I have been involved in a lot of disputed property insurance claims in many venues over the past twenty-five years where emotions run high, but the Texas Windstorm Insurance Association (TWIA) is the blue ribbon winner in Texas for policyholders that hate how they have been treated. And, it is not just limited to the customers of TWIA. A number of independent adjusters representing TWIA are ready and willing whistleblowers in lawsuits against TWIA regarding these practices. They are upset as well.
I reported on this last January in my post, Citizens And TWIA Bad Faith Exposed. I further documented it last February in my post, Views From Hurricane Ike TWIA Insurance Adjusters. I made a sarcastic report of it in The Parable of Hurricane Ike Insurance Claims. Then, I suggested that my current client and Ike protest leader, Brenda Cannon Henley, had a valid reason to protest against TWIA in, Texas Windstorm "Slabbers" and Policyholders March on Austin. Indeed, we ran over three separate posts regarding how TWIA was wrongfully adjusting roofing claims. If you simply type “TWIA” in my keyword search to this Blog, TWIA shows up 37 times in 2009. Virtually all of my posts are negative regarding the reports of TWIA claims handling. TWIA makes State Farm and Allstate look like angels regarding claims ethics and satisfaction.
It finally seems as if the local media and Texas regulators are learning what all of us in the claims administration business believe–TWIA claims executives are out of control and its claims management needs to be replaced. Purva Patel of the Houston Chronicle recently reported in, HURRICANE IKE: State Looking into Roof Damage Policy, that Texas regulators started an investigation of TWIA roofing claims:
State regulators are investigating how the Texas Windstorm Insurance Association handles certain roof claims related to Hurricane Ike.
At issue is whether unsealed asphalt shingles are considered damaged, and if so, whether Ike was the cause.
The windstorm association doesn’t always think so. But some homeowners say they have valid claims because Hurricane Ike lifted the shingles on their roofs, breaking the seal that binds shingles to each other.
The Texas Department of Insurance notes that although the association claims such shingles are not necessarily damaged, unsealed shingles would not pass a home inspection that’s required to obtain coverage from the association and to keep coverage if a home is repaired after a storm.
“Because we see that discrepancy, and we think that when a homeowner’s shingles have been adhered, that does constitute damage, we’re pursing an investigation,” said Catherine Reyer, an associate commissioner of enforcement at the department.
The insurance department began investigating in late July and has received 23 complaints against TWIA on the issue.
Yesterday, reporter Mark Greenblatt, of station KHOU published an excellent article regarding an investigation by Texas authorities into TWIA’s unfair and deceptive claims handling:
The Texas Department of Insurance has filed a formal complaint against the Texas Windstorm Insurance Association , accusing it of “unfair or deceptive” handling of claims.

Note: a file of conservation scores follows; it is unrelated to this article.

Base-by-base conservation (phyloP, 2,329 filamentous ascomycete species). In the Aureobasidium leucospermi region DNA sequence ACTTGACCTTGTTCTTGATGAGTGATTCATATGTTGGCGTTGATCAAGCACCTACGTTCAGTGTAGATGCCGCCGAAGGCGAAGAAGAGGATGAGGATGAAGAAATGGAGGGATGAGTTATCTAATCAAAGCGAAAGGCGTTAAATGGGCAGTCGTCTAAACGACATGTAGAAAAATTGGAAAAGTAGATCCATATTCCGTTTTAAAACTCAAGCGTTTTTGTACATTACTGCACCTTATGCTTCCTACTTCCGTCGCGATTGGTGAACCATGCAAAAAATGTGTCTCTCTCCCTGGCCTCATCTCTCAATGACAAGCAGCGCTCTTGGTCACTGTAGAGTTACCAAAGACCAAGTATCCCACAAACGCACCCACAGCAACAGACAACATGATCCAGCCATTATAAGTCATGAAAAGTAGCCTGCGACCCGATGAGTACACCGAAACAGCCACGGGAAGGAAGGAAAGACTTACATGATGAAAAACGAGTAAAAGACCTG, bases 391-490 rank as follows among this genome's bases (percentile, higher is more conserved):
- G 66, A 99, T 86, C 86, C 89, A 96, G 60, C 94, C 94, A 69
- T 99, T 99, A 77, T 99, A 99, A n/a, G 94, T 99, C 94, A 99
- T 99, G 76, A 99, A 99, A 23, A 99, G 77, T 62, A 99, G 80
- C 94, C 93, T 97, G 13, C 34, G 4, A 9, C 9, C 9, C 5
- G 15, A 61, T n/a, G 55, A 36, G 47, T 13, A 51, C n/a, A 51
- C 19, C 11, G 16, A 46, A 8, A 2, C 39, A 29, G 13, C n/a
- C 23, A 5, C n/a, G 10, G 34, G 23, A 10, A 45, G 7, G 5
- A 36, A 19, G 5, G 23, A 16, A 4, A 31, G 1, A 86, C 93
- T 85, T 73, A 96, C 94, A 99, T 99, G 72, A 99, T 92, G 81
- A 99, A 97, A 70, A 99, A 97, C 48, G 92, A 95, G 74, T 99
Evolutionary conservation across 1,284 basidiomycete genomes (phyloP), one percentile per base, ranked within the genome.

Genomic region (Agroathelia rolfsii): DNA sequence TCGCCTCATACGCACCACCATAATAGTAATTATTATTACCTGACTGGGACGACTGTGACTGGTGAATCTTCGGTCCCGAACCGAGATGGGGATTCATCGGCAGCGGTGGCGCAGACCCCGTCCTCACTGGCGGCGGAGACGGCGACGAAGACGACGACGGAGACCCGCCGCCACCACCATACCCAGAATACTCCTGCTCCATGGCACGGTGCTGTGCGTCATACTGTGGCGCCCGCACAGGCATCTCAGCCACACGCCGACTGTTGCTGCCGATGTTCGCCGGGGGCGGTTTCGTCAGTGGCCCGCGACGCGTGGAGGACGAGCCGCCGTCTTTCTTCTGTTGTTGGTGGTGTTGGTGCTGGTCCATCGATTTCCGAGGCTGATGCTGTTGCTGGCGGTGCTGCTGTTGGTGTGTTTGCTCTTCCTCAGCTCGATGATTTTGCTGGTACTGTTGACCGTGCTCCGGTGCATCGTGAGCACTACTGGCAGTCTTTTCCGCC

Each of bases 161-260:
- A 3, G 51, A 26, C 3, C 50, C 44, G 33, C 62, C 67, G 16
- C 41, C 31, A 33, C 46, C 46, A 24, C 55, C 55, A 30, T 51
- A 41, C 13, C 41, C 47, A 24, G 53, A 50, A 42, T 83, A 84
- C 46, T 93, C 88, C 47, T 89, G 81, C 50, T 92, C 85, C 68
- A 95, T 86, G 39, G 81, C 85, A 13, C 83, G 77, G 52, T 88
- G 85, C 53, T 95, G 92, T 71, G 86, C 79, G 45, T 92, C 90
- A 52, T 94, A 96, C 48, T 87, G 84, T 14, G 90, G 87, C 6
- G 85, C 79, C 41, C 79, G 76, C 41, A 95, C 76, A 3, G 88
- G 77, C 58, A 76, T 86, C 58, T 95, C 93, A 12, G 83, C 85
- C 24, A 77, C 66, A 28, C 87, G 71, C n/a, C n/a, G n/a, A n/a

In a letter to the State Office of Administrative Hearings, the Department of Insurance says the insurance company could be subject to disciplinary action if the complaint is upheld.
Texas Windstorm is the only insurance option against windstorm damage or hail from hurricanes for consumers who live along coastal sections of the state.
The complaint specifically criticizes how the company handles claims related to wind-lifted roof shingles.
The department’s action comes as KHOU continues its ongoing, two-month investigation of Texas Windstorm’s claims handling practices, and one week after we asked the State why no enforcement action had been taken against the company. At that time, KHOU cited the 724 consumer complaints we found that the Department of Insurance upheld against the company since Hurricane Ike.
You can watch the video broadcast of Mark Greenblatt’s news story by clicking here.
Next Friday, September 11, 2009, our firm will host a seminar for licensed public adjusters in Texas. This event is titled “Hurricane Ike-What a Difference A Year Makes?” and Texas Department of Insurance representative Jack Evans will be a featured speaker at lunch. I will introduce Brenda Henley who will discuss some of the events planned for the memorial of Hurricane Ike.
While I plan to finish teaching public adjusters how to help policyholders prove and present claims at 2 pm, I will finish early if any TWIA executives or claims managers wish to have a civil discussion with experienced and licensed claims adjusters about how they may better adjust TWIA customer claims. The planned informational meeting of the Texas Association of Public Insurance Adjusters (TAPIA) can certainly be delayed to allow for such an important exchange of information.
Everybody who knows me understands that this will not be a lynching, but a civil discussion of issues and concerns. The question is whether TWIA claims executives have the stomach to engage in civil debate with skilled and knowledgeable public adjusters as to how policyholder claims should be handled and paid and about their claims practices that are now under public scrutiny.